Monthly Archives: March 2014

Resource: The COMPARTMENTS database on protein subcellular localization

Together with collaborators in the groups of Seán O’Donoghue and Reinhard Schneider, my group has recently launched a new web-accessible database named COMPARTMENTS.

COMPARTMENTS unifies subcellular localization evidence from many sources by mapping all proteins and compartments to their STRING identifiers and Gene Ontology terms, respectively. We import curated annotations from UniProtKB and model organism databases and assign confidence scores to them based on their evidence codes. For human proteins, we similarly import and score evidence from The Human Protein Atlas. COMPARTMENTS also uses text mining to derive subcellular localization evidence from co-occurrence of proteins and compartments in Medline abstracts. Finally, we precompute subcellular localization predictions with the sequence-based methods WoLF PSORT and YLoc. For further details, please refer to our recently published paper entitled “COMPARTMENTS: unification and visualization of protein subcellular localization evidence”.

To provide a simple overview of all this information, we visualize the combined localization evidence for each protein onto a schematic of an animal, fungal, or plant cell:

COMPARTMENTS NR3C1

COMPARTMENTS COX1

COMPARTMENTS PSAB

You can click any of the three images above to go to the COMPARTMENTS web resource. To facilitate use in large-scale analyses, the complete datasets for major eukaryotic model organisms are available for download.

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Announcement: PTMs in Cell Signaling conference

Two years ago, I was one of the organizers of the 2nd Copenhagen Bioscience Conference entitled PTMs in Cell Signaling. I think it is fair to describe it as a highly successful meeting, and it is my great pleasure to announce that we will be organizing a second meeting on the topic September 14-18, 2014.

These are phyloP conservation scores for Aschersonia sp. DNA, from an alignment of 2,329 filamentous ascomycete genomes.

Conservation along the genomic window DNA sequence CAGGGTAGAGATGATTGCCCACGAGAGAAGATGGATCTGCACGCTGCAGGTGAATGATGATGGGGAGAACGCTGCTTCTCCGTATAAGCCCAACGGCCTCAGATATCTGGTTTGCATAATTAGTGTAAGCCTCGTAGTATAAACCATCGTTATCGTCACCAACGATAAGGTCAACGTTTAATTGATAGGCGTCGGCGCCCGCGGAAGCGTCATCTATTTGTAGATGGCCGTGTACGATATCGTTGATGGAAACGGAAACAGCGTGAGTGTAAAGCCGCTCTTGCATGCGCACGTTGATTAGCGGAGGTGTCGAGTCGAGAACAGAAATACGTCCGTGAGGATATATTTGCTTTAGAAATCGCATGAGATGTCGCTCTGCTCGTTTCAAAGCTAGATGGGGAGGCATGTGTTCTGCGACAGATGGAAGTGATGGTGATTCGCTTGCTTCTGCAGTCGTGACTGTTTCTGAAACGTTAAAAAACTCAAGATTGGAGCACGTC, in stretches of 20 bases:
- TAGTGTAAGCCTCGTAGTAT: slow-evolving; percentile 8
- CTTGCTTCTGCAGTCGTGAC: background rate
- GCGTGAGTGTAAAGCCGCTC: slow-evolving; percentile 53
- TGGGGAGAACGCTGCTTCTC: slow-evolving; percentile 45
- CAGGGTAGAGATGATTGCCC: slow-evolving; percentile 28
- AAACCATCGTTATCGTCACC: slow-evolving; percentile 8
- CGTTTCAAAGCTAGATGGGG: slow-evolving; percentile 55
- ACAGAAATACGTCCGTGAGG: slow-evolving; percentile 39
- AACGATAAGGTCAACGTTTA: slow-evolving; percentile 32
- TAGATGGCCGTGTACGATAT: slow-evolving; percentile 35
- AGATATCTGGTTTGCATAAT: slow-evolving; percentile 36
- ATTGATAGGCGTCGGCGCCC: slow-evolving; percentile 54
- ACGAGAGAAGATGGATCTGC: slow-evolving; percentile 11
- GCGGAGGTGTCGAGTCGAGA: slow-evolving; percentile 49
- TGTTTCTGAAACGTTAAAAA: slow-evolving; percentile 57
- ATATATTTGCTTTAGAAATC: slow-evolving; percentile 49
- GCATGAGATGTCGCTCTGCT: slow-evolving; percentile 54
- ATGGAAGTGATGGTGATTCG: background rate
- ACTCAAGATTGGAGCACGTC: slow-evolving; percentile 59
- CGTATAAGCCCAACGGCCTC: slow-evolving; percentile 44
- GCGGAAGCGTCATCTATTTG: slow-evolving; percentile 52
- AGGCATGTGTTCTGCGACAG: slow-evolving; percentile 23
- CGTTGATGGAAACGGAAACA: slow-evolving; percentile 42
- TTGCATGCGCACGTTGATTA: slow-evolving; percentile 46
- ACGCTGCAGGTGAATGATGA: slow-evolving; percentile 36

CBC6 poster

My co-chairs Jeremy Austin Daniel, Michael Lund Nielsen, and Amilcar Flores Morales have managed to put together the following excellent lineup of invited speakers:

Alfonso Valencia, Chris Sander, David Komander, Gary Nolan, Genevieve Almouzni, Guillermo Montoya, Hanno Steen, Henrik Daub, John Blenis, John Diffley, John Tainer, Karolin Luger, Marcus Bantscheff, Margaret Goodell, Matthias Mann, Michael Yaffe, Natalie Ahn, Pedro Beltrao, Stephen Elledge, Tanya Paull, Tony Hunter, Yang Shi, Yehudit Bergman, and Yosef Shiloh.

All conference expenses are covered, which means that there will be no registration fee and no expenses for accommodation or food. You will have to cover your own travel expenses, though.

Participants will be selected based on abstract submission, which is open until June 9, 2014. For more information please see the conference website.

Commentary: Are other women a woman’s worst enemies in science?

It is clear that in science, we have a gender bias among leaders. It is my impression that most people think this is due to a combination of men and women having different priorities in life and high-ranking male professors favoring their own gender. Conversely, I have never heard anyone dare to suggest that women may be their own worst enemies in this context.

Benenson and coworkers from Emmanuel College have just published an interesting study in Current Biology on collaborations between full professors and assistant professors entitled “Rank influences human sex differences in dyadic cooperation”.

By tabulating the joint publications, they found 76 same-sex publications from male full professors, which should be compared to a random expectation of 61 such publications. By contrast they found only 14 same-sex publications from female full professors with the random expectation being 29. In other words, whereas male full professors collaborated 25% more with male assistant professors than expected, female full professors collaborated more than 50% less with female assistant professors than expected. The authors conclude:

Our results are consistent with observations suggesting that social structure takes differing forms for human males and females. Males’ tendency to interact in same-gender groups makes them more prone to cooperation with asymmetrically ranked males. In contrast, females’ tendency to restrict their same-gender interactions to equally ranked individuals make them more reluctant to cooperate with asymmetrically ranked females.

There is, in other words, a bias towards high-ranking professors of both genders to preferentially collaborate with lower-ranking male professors as opposed to lower-ranking female professors. If anything, that bias appears to be stronger in case of high-ranking female professors than high-ranking male professors.